37. ^ Some sources treat Lupinus heptaphyllus as a synonym of Lupinus gibertianus.
  38. ^ Some sources treat Lupinus hilarianus as a synonym of Lupinus gibertianus.
  39. ^ Some sources treat Lupinus hillii as a synonym of Lupinus argenteus.
  40. ^ Some sources treat Lupinus luteolus as a synonym of Lupinus luteus.
  41. ^ Some sources treat Lupinus lyallii as a synonym of Lupinus lepidus.
  42. ^ Some sources treat Lupinus matucanicus as a synonym of Lupinus lindleyanus.
  43. ^ Some sources treat Lupinus minimus as a synonym of Lupinus lepidus.
  44. ^ Some sources treat Lupinus montigenus as a synonym of Lupinus argenteus.
  45. ^ Some sources treat Lupinus oreganus as a synonym of Lupinus sulphureus.
  46. ^ Some sources treat Lupinus ornatus as a synonym of Lupinus sericeus.
  47. ^ Some sources treat Lupinus polycarpus as a synonym of Lupinus bicolor.
  48. ^ Some sources treat Lupinus pratensis as a synonym of Lupinus confertus.
  49. ^ Some sources treat Lupinus prunophilus as a synonym of Lupinus polyphyllus.
  50. ^ Some sources treat Lupinus ruber as a synonym of Lupinus microcarpus.
  51. ^ Some sources treat Lupinus sellulus as a synonym of Lupinus lepidus.
  52. ^ Some sources treat Lupinus subvexus as a synonym of Lupinus microcarpus.
  53. ^ Some sources treat Lupinus digitatus as a synonym of Lupinus cosentinii.

References[edit]

  • Eastwood, R. J., et al. 2008. Diversity and evolutionary history of lupins—insights from new phylogenies. pp. 346–54, In: Palta, J. A. and J. B. Burger. (Eds.) Lupins for Health & Wealth. Proceedings 12th International Lupin Conference, Fremantle, Australia; International Lupin Association, Canterbury, New Zealand.
  • Putnam, D. H., et al. Lupine. Alternative Field Crops Manual. University of Minnesota, University of Wisconsin Extension. 1997.
  • Gladstone, J. S., Atkins, C. A. and Hamblin J (ed). Lupins as Crop Plants: Biology, Production and Utilization. 1998.
  • Zhukovsky, P.M. 1929. A contribution to the knowledge of genus Lupinus Tourn. Bull. Apll. Bot. Gen. Pl.-Breed., Leningrad-Moscow, XXI, I:16-294.
  • Kurlovich, B.S. 1989. On the centers of species formation of the genus Lupinus L. (in Russian). Bull.N.I. Vavilov Inst. of plant Industry. Leningrad, 193:20-24.
  • Kurlovich, B.S., Rep’ev, S.I., Shchelko, L.G., Budanova, V.I., Petrova, M.V., Buravtseva, T.V., Stankevich, A.K., Kartuzova, L.T., Alexandrova, T.G., Teplyakova and T.E., Malysh, L.K. 1995. Theoretical basis of plant breeding. Vol.111. The gene bank and breeding of grain legumes (lupine, vetch, soya, and bean), St.Petersburg, VIR, 438p.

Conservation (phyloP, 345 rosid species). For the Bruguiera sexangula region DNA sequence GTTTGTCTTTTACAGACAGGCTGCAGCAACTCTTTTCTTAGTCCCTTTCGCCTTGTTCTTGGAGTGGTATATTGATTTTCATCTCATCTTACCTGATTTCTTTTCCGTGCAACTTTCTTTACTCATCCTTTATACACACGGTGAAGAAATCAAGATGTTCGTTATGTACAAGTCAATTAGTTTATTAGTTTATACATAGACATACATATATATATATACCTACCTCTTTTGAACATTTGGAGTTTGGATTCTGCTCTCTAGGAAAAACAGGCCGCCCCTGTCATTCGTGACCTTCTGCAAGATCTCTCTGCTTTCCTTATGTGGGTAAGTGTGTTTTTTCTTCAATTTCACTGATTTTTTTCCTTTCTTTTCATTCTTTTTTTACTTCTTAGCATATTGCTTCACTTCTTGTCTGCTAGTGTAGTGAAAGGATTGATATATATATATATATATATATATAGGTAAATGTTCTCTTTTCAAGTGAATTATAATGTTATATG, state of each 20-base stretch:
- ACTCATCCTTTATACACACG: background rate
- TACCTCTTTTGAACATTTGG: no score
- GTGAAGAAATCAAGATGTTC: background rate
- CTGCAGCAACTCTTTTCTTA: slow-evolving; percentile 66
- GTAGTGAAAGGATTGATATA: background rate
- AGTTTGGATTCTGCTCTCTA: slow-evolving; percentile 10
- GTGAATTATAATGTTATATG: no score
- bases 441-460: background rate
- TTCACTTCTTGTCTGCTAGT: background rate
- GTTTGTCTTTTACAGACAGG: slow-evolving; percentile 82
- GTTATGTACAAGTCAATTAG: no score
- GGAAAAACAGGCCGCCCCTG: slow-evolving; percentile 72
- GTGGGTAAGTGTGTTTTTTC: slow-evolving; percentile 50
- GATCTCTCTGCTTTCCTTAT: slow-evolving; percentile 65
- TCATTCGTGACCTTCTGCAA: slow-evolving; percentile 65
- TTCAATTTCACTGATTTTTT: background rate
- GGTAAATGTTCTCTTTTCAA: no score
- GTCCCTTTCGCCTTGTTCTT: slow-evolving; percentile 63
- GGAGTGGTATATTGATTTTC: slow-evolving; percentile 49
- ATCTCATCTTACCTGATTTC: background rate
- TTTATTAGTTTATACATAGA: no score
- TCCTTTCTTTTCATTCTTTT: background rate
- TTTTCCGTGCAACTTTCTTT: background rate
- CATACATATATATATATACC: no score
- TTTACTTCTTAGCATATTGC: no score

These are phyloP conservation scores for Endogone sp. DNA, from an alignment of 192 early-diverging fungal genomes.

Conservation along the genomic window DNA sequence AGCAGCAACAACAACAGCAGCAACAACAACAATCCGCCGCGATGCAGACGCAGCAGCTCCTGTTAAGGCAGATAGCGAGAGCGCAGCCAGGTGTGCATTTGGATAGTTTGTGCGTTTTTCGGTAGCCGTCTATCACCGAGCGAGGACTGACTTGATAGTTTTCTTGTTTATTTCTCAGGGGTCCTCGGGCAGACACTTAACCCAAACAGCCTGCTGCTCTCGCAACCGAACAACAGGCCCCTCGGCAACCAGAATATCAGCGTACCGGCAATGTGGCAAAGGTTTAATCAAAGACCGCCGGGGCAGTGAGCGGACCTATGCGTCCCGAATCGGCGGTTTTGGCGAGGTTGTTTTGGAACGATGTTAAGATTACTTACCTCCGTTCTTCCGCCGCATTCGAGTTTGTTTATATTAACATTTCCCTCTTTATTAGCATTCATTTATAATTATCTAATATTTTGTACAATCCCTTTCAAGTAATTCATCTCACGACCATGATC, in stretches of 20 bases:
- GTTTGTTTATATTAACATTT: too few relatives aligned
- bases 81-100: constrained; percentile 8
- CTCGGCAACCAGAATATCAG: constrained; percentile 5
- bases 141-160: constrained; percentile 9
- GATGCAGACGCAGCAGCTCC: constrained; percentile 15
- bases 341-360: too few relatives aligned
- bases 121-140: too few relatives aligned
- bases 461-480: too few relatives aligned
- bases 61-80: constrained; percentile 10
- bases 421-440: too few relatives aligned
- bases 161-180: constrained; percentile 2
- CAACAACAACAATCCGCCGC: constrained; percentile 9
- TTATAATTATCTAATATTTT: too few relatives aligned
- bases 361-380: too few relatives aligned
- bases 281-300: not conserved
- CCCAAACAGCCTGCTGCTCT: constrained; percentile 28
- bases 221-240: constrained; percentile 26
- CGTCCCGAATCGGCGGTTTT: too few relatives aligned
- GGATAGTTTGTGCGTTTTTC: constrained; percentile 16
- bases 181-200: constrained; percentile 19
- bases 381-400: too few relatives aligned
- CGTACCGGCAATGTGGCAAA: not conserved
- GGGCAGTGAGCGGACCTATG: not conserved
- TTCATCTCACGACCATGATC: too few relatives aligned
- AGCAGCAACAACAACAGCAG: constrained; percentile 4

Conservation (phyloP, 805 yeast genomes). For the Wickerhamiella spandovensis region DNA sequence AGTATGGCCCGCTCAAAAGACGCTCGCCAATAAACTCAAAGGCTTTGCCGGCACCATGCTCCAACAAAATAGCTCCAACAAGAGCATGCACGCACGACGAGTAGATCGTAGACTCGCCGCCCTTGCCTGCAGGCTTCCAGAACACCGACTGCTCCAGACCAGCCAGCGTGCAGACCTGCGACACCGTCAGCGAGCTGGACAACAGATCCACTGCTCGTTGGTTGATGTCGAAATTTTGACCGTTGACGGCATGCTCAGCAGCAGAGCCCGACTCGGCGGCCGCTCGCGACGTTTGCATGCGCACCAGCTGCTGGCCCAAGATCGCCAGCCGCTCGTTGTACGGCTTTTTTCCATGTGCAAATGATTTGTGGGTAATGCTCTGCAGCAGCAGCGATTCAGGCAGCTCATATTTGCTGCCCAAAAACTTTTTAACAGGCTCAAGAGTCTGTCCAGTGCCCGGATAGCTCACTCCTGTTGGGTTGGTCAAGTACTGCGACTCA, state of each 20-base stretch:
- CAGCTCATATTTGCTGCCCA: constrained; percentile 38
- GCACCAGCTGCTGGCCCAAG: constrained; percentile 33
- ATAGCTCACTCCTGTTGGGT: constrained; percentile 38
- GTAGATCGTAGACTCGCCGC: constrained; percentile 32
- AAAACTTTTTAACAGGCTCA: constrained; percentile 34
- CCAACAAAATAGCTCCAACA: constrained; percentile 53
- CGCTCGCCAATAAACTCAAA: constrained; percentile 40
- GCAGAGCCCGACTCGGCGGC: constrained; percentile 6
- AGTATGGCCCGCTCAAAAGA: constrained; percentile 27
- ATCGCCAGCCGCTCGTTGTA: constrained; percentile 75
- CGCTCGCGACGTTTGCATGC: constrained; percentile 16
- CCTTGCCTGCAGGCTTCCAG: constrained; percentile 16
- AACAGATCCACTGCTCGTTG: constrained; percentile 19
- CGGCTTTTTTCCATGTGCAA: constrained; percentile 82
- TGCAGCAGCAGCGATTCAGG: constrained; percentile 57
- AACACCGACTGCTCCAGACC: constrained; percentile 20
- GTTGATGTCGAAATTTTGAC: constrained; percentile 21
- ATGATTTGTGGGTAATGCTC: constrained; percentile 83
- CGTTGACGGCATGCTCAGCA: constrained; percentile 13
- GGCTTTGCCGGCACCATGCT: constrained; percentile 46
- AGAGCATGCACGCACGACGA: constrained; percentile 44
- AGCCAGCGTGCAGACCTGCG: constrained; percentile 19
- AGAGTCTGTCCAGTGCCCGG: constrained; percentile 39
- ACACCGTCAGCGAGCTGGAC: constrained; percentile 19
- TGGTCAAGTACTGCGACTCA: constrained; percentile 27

• Kurlovich, B.S.(Ed.). 2002. Lupins. Geography, Classification, Genetic Resources and Breeding. «Intan», 468p.
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Bluebonnet

Lupinus texensis
A field of Bluebonnets beside Texas State Highway 6 near College Station, Texas

The bluebonnet, as a name common to several North American species of Lupinus, is the state flower of Texas. These taxa include Lupinus argenteus var. palmeri, Lupinus concinnus, Lupinus havardii, Lupinus plattensis, Lupinus subcarnosus, and Lupinus texensis. They typically grow about 0.3 m (1 ft) tall. The name may come from the shape of the petals of the flower and their resemblance to the bonnets worn by pioneer women to shield themselves from the sun. It may instead be derived from the Scottish term bluebonnet, for the traditional blue coloured version of the tam o'shanter hat.

Lupinus texensis is almost exclusively blue in the wild. A random genetic mutation does occasionally create an albino white bluebonnet naturally. Texas A&M University researchers were successful in breeding red and white strains, creating a Texas state flag in bluebonnets for the 1986 Texas Sesquicentennial. Further research led to a deep maroon strain, the university's official color.

Lupinus argenteus var. palmeri (syn. L. palmeri) grows in Texas, California, Colorado, Utah, Arizona and New Mexico. It is commonly referred to as a bluebonnet lupine.

Bluebonnet season in Central Texas generally runs from mid-March to late May.

Contents

Texas traditions

On March 7, 1901, Lupinus subcarnosus (also known as buffalo clover), a species of bluebonnet, was recognized as the state flower of Texas. However, Lupinus texensis (Texas bluebonnet) emerged as the favorite of most Texans. As a result of this popularity, in 1971 the Texas Legislature made any species of bluebonnet the state flower, including L. subcarnosus, L. texensis, L. concinnus, L. plattensis and L. havardii.[1] Lupinus texensis remains as the iconic Texas bluebonnet.[2] The flowers' deep blue blossoms can be seen from March through May in many areas of Texas. A popular spring pastime in Texas is photographing children, family members, and pets among the bluebonnets. Many families return to the same spot every year for photographs as part of a family tradition.[3]

Another Texas tradition was started by Lady Bird Johnson, after her return from Washington, D.C. as First Lady to President Lyndon Baines Johnson. Lady Bird persuaded the government of the State of Texas to seed bluebonnets and other wildflowers along the highways throughout the state. Every spring the flowers return as a legacy of the First Lady.

Urban legend

It is a common myth that it is illegal to pick bluebonnets in Texas, possibly because the bluebonnet is Texas' state flower. In fact, it is perfectly legal to pick them.[4] Part of the confusion may stem from illegal activity associated with the picking of the flower, such as parking along busy highways or trespassing on private property.[citation needed]

References